Ten years ago, on 22 April 2004, the UN Security Council adopted resolution 1539, which called on all parties listed for recruitment and use of children in the annexes of the Secretary-General’s report on children and armed conflict to “prepare […] concrete, time-bound action plans to halt recruitment and use of children […], in close collaboration with United Nations peacekeeping missions and United Nations country teams”.
The Council also requested the development of “a systematic and comprehensive monitoring and reporting mechanism […] to provide timely, objective, accurate and reliable information on the recruitment and use of child soldiers […]and on other violations and abuses committed against children affected by armed conflict”.
Both the Monitoring and reporting mechanism and the action plans were to be crystallized a year later by the adoption of resolution 1612, but, as Olara Otunnu, the Special Representative for Children and armed conflict described it at the time, we had entered the “Era of application”.
Ten years later, 20 action plans with 23 listed parties to conflict (Governments and non-state actors) have been signed with the United Nations. Parties in Sri Lanka, Côte d’ivoire, Uganda and Nepal have completed the requirements of their action plans and were removed from the annexes of the Secretary-General’s report.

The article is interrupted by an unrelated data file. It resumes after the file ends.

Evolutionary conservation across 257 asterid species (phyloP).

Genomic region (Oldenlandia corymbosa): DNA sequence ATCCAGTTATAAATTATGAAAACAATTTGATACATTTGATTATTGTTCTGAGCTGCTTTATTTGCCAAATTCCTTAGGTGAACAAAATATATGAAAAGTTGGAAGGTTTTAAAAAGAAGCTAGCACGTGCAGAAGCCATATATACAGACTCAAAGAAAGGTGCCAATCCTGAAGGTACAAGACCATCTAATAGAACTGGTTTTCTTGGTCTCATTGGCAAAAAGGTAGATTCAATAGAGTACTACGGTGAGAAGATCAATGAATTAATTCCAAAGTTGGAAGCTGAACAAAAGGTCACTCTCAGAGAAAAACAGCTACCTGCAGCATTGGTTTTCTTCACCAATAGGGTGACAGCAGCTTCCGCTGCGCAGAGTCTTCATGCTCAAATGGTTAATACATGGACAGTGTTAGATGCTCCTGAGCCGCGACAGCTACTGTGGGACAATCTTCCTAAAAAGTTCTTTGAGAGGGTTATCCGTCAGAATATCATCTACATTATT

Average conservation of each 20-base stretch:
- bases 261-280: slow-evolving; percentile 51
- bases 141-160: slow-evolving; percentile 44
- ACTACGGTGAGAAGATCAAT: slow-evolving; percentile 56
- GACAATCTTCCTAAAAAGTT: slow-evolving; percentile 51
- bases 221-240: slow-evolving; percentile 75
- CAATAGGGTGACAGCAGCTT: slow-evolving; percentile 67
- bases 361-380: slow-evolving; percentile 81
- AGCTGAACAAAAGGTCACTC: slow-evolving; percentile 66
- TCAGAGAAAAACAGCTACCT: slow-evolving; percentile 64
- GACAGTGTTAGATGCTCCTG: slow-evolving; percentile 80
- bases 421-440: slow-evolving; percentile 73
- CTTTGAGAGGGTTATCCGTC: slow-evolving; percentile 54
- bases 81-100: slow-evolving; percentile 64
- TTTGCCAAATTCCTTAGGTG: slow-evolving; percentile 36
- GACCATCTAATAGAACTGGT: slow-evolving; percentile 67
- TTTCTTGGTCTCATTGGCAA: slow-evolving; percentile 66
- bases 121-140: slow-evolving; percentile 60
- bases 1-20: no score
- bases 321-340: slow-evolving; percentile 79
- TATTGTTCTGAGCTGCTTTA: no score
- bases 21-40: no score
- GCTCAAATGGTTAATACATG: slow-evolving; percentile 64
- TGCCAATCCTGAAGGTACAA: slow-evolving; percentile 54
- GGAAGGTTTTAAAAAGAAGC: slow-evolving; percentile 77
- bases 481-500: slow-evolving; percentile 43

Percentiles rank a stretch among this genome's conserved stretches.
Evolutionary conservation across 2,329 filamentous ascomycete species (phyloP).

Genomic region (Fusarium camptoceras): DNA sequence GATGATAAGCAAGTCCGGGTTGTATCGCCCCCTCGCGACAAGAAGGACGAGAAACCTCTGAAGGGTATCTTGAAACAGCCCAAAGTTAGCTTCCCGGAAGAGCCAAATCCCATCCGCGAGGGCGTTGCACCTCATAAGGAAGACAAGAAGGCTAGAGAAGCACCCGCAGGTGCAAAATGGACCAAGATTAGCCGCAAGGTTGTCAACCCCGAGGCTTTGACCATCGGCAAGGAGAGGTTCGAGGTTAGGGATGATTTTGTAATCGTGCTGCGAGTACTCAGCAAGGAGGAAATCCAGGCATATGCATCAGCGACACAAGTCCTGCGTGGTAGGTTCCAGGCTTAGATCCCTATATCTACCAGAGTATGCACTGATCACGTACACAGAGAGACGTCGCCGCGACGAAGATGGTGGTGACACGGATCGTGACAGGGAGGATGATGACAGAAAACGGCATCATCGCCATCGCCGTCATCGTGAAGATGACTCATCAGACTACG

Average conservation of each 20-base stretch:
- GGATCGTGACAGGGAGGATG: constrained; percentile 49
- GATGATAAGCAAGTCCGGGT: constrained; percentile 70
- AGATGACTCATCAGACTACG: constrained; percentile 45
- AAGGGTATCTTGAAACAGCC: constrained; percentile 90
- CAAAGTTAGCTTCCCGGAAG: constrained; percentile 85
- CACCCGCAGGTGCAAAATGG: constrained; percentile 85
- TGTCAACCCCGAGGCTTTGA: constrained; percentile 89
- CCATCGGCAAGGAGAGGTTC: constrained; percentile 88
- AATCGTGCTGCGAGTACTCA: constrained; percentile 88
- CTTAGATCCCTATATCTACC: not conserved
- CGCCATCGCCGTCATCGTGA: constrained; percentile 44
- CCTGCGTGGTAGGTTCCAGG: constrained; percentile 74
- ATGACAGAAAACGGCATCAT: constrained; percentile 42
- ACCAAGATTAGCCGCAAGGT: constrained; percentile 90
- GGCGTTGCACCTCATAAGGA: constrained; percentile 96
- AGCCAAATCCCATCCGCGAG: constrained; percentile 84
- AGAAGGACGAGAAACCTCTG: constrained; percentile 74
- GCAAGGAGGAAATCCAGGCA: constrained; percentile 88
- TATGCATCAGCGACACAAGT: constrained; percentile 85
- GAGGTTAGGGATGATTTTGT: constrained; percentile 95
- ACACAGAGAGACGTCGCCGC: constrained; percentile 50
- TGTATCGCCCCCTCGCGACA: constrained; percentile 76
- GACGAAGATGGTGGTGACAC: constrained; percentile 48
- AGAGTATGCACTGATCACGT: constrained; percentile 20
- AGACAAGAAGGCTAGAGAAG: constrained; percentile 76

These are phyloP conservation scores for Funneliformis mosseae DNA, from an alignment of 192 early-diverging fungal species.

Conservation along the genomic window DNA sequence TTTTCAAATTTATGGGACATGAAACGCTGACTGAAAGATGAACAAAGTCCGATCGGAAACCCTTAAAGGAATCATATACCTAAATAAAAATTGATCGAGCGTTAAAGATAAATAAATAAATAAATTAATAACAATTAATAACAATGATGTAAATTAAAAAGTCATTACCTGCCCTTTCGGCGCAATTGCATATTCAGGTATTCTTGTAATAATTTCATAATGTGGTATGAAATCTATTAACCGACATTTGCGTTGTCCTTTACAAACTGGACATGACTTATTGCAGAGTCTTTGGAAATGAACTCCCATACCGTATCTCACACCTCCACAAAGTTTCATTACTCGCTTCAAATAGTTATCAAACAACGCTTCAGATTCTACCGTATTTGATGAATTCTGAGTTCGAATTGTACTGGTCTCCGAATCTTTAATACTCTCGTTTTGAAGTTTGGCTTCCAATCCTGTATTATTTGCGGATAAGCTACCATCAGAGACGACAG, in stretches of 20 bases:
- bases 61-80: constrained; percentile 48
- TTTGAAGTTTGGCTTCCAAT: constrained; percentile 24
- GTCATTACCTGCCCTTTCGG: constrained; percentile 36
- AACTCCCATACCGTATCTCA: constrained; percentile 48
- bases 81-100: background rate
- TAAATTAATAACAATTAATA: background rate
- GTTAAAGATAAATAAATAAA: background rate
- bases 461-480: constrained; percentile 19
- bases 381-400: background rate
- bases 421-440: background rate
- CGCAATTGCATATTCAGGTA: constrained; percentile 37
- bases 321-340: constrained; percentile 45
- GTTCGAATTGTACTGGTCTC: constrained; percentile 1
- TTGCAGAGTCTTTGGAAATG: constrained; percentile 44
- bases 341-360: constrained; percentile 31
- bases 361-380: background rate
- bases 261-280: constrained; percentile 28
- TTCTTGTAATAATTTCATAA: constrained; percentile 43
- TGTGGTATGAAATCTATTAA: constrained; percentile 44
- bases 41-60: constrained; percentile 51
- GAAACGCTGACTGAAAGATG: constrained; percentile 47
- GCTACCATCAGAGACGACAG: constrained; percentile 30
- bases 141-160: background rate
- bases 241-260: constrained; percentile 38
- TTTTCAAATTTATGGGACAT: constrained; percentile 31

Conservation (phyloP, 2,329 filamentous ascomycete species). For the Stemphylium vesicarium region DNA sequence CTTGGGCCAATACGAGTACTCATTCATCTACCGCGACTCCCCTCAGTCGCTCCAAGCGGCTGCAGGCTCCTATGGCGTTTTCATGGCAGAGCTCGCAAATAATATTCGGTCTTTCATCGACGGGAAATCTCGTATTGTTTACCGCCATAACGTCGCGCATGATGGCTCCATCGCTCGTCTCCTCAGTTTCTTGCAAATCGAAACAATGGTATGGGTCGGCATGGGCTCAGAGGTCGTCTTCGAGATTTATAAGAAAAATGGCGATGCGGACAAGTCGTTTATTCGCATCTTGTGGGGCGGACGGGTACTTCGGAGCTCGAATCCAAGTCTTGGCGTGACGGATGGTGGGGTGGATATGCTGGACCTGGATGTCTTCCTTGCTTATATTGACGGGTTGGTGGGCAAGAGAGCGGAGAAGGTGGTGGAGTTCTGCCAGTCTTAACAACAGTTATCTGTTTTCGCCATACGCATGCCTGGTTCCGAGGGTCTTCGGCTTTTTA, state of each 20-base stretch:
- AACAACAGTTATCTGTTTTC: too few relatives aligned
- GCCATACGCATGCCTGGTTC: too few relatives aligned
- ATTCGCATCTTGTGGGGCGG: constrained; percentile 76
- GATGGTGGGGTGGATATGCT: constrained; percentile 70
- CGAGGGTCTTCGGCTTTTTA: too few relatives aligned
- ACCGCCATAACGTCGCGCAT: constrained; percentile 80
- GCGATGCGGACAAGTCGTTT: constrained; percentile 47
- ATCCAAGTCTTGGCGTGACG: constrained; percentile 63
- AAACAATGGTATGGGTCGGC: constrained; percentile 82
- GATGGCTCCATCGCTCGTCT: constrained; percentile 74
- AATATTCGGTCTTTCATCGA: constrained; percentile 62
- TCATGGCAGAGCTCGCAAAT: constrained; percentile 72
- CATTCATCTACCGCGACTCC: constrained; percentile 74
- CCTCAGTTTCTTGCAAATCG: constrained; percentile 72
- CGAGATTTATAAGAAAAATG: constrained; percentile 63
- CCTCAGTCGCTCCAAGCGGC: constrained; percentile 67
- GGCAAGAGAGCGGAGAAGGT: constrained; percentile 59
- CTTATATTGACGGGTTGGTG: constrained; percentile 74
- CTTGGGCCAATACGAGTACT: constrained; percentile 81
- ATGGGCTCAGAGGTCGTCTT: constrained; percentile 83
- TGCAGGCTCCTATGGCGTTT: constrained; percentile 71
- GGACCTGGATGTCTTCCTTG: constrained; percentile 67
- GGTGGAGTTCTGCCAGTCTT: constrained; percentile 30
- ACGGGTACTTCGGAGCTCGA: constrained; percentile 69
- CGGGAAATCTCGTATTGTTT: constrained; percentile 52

Children, Not Soldiers campaign
Currently, eight government security forces are listed for the recruitment and use of children in conflict. In the past three years, six of those countries have signed action plans with the United Nations: Afghanistan and Chad in 2011, followed by South Sudan, Myanmar, Somalia and the Democratic Republic of the Congo the following year. Both Yemen and Sudan have expressed their commitment to child-free security forces, and dialogue with the United Nations is ongoing.
The campaign Children, Not Soldiers, launched in March, aims to galvanize support from the entire UN system and the international community to help these countries sign (in the cases of Yemen and Sudan) and fully implement their action plans by 2016.
Action plans have also been an essential tool to engage with non-state actors. To date, the majority of listed parties who have fulfilled the requirements of their action plans are non-state actors.
On May 2nd, the Special Representative of the Secretary-General for Children and Armed Conflict and the Permanent mission of France to the United Nations organized a discussion to assess the progress and opportunities for action plans. The conversation featured Junior Nzita Nsuami, a former child soldier from DR Congo and goodwill ambassador for the implementation of the action plan in Congo.
To watch the event, click here: A Decade of Action Plan